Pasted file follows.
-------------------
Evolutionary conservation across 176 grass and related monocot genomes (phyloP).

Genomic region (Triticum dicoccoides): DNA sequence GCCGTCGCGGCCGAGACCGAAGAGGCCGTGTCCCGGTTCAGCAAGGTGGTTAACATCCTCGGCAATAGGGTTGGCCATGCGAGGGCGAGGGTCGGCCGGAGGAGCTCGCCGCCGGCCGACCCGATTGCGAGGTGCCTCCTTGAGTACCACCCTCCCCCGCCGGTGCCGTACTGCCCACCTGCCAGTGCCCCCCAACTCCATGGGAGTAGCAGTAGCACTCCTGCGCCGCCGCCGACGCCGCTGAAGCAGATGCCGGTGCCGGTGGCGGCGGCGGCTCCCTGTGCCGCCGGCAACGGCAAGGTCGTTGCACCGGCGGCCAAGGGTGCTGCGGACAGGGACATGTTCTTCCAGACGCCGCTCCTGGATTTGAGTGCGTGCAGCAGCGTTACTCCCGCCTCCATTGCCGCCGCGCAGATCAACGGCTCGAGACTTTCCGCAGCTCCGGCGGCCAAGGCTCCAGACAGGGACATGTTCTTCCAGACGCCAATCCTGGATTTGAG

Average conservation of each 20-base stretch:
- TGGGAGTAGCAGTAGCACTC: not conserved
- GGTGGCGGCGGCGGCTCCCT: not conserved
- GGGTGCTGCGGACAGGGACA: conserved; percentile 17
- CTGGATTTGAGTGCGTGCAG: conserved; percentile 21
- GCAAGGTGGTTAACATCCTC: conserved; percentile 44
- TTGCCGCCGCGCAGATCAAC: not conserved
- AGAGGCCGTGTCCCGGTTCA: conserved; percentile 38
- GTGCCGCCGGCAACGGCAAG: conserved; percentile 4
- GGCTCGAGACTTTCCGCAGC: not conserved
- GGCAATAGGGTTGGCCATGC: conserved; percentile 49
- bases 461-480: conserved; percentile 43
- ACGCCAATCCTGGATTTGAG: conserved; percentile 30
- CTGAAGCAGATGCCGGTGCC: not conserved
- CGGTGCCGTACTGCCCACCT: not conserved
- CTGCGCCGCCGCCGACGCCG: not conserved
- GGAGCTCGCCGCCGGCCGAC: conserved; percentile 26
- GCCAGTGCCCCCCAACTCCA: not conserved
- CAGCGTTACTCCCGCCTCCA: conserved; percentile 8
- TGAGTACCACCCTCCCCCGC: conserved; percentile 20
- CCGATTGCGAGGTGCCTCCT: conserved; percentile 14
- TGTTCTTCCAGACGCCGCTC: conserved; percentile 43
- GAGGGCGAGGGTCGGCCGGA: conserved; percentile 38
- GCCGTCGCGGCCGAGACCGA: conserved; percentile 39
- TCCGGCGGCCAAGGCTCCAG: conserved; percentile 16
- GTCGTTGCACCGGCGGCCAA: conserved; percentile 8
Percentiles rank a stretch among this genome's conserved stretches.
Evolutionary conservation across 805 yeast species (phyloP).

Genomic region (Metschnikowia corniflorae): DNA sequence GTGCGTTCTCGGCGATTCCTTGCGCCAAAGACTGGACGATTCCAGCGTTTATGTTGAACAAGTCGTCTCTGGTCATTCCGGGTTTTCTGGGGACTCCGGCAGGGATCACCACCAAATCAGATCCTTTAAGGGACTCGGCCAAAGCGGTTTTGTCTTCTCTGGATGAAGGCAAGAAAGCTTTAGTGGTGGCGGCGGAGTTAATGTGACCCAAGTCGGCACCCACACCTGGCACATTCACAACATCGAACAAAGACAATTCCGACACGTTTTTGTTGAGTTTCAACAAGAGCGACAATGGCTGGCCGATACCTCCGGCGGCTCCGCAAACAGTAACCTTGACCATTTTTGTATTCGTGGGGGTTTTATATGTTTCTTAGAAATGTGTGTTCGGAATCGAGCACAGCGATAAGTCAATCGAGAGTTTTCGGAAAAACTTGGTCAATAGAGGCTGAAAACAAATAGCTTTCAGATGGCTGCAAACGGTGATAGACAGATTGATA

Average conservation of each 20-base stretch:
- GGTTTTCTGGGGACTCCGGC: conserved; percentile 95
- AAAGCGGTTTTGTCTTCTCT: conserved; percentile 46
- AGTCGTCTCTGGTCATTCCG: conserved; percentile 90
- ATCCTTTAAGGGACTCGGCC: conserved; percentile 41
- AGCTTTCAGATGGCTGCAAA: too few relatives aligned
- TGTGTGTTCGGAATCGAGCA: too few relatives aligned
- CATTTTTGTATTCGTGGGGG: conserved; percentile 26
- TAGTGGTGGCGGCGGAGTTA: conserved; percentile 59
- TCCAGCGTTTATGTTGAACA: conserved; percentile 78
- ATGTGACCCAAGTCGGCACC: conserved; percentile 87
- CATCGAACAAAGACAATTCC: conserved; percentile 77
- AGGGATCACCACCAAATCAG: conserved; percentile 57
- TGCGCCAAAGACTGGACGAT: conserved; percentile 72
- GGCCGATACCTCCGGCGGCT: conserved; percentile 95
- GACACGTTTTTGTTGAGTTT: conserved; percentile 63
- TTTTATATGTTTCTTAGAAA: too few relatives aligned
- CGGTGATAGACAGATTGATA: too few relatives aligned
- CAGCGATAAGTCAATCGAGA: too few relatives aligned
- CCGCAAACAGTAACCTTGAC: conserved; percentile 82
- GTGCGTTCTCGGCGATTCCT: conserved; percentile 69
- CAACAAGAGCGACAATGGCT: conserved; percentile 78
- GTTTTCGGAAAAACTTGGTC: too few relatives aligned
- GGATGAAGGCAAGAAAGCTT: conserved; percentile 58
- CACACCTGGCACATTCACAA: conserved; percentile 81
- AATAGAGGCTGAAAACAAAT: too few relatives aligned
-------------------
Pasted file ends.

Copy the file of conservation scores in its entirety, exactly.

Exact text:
Evolutionary conservation across 176 grass and related monocot genomes (phyloP).

Genomic region (Triticum dicoccoides): DNA sequence GCCGTCGCGGCCGAGACCGAAGAGGCCGTGTCCCGGTTCAGCAAGGTGGTTAACATCCTCGGCAATAGGGTTGGCCATGCGAGGGCGAGGGTCGGCCGGAGGAGCTCGCCGCCGGCCGACCCGATTGCGAGGTGCCTCCTTGAGTACCACCCTCCCCCGCCGGTGCCGTACTGCCCACCTGCCAGTGCCCCCCAACTCCATGGGAGTAGCAGTAGCACTCCTGCGCCGCCGCCGACGCCGCTGAAGCAGATGCCGGTGCCGGTGGCGGCGGCGGCTCCCTGTGCCGCCGGCAACGGCAAGGTCGTTGCACCGGCGGCCAAGGGTGCTGCGGACAGGGACATGTTCTTCCAGACGCCGCTCCTGGATTTGAGTGCGTGCAGCAGCGTTACTCCCGCCTCCATTGCCGCCGCGCAGATCAACGGCTCGAGACTTTCCGCAGCTCCGGCGGCCAAGGCTCCAGACAGGGACATGTTCTTCCAGACGCCAATCCTGGATTTGAG

Average conservation of each 20-base stretch:
- TGGGAGTAGCAGTAGCACTC: not conserved
- GGTGGCGGCGGCGGCTCCCT: not conserved
- GGGTGCTGCGGACAGGGACA: conserved; percentile 17
- CTGGATTTGAGTGCGTGCAG: conserved; percentile 21
- GCAAGGTGGTTAACATCCTC: conserved; percentile 44
- TTGCCGCCGCGCAGATCAAC: not conserved
- AGAGGCCGTGTCCCGGTTCA: conserved; percentile 38
- GTGCCGCCGGCAACGGCAAG: conserved; percentile 4
- GGCTCGAGACTTTCCGCAGC: not conserved
- GGCAATAGGGTTGGCCATGC: conserved; percentile 49
- bases 461-480: conserved; percentile 43
- ACGCCAATCCTGGATTTGAG: conserved; percentile 30
- CTGAAGCAGATGCCGGTGCC: not conserved
- CGGTGCCGTACTGCCCACCT: not conserved
- CTGCGCCGCCGCCGACGCCG: not conserved
- GGAGCTCGCCGCCGGCCGAC: conserved; percentile 26
- GCCAGTGCCCCCCAACTCCA: not conserved
- CAGCGTTACTCCCGCCTCCA: conserved; percentile 8
- TGAGTACCACCCTCCCCCGC: conserved; percentile 20
- CCGATTGCGAGGTGCCTCCT: conserved; percentile 14
- TGTTCTTCCAGACGCCGCTC: conserved; percentile 43
- GAGGGCGAGGGTCGGCCGGA: conserved; percentile 38
- GCCGTCGCGGCCGAGACCGA: conserved; percentile 39
- TCCGGCGGCCAAGGCTCCAG: conserved; percentile 16
- GTCGTTGCACCGGCGGCCAA: conserved; percentile 8
Percentiles rank a stretch among this genome's conserved stretches.
Evolutionary conservation across 805 yeast species (phyloP).

Genomic region (Metschnikowia corniflorae): DNA sequence GTGCGTTCTCGGCGATTCCTTGCGCCAAAGACTGGACGATTCCAGCGTTTATGTTGAACAAGTCGTCTCTGGTCATTCCGGGTTTTCTGGGGACTCCGGCAGGGATCACCACCAAATCAGATCCTTTAAGGGACTCGGCCAAAGCGGTTTTGTCTTCTCTGGATGAAGGCAAGAAAGCTTTAGTGGTGGCGGCGGAGTTAATGTGACCCAAGTCGGCACCCACACCTGGCACATTCACAACATCGAACAAAGACAATTCCGACACGTTTTTGTTGAGTTTCAACAAGAGCGACAATGGCTGGCCGATACCTCCGGCGGCTCCGCAAACAGTAACCTTGACCATTTTTGTATTCGTGGGGGTTTTATATGTTTCTTAGAAATGTGTGTTCGGAATCGAGCACAGCGATAAGTCAATCGAGAGTTTTCGGAAAAACTTGGTCAATAGAGGCTGAAAACAAATAGCTTTCAGATGGCTGCAAACGGTGATAGACAGATTGATA

Average conservation of each 20-base stretch:
- GGTTTTCTGGGGACTCCGGC: conserved; percentile 95
- AAAGCGGTTTTGTCTTCTCT: conserved; percentile 46
- AGTCGTCTCTGGTCATTCCG: conserved; percentile 90
- ATCCTTTAAGGGACTCGGCC: conserved; percentile 41
- AGCTTTCAGATGGCTGCAAA: too few relatives aligned
- TGTGTGTTCGGAATCGAGCA: too few relatives aligned
- CATTTTTGTATTCGTGGGGG: conserved; percentile 26
- TAGTGGTGGCGGCGGAGTTA: conserved; percentile 59
- TCCAGCGTTTATGTTGAACA: conserved; percentile 78
- ATGTGACCCAAGTCGGCACC: conserved; percentile 87
- CATCGAACAAAGACAATTCC: conserved; percentile 77
- AGGGATCACCACCAAATCAG: conserved; percentile 57
- TGCGCCAAAGACTGGACGAT: conserved; percentile 72
- GGCCGATACCTCCGGCGGCT: conserved; percentile 95
- GACACGTTTTTGTTGAGTTT: conserved; percentile 63
- TTTTATATGTTTCTTAGAAA: too few relatives aligned
- CGGTGATAGACAGATTGATA: too few relatives aligned
- CAGCGATAAGTCAATCGAGA: too few relatives aligned
- CCGCAAACAGTAACCTTGAC: conserved; percentile 82
- GTGCGTTCTCGGCGATTCCT: conserved; percentile 69
- CAACAAGAGCGACAATGGCT: conserved; percentile 78
- GTTTTCGGAAAAACTTGGTC: too few relatives aligned
- GGATGAAGGCAAGAAAGCTT: conserved; percentile 58
- CACACCTGGCACATTCACAA: conserved; percentile 81
- AATAGAGGCTGAAAACAAAT: too few relatives aligned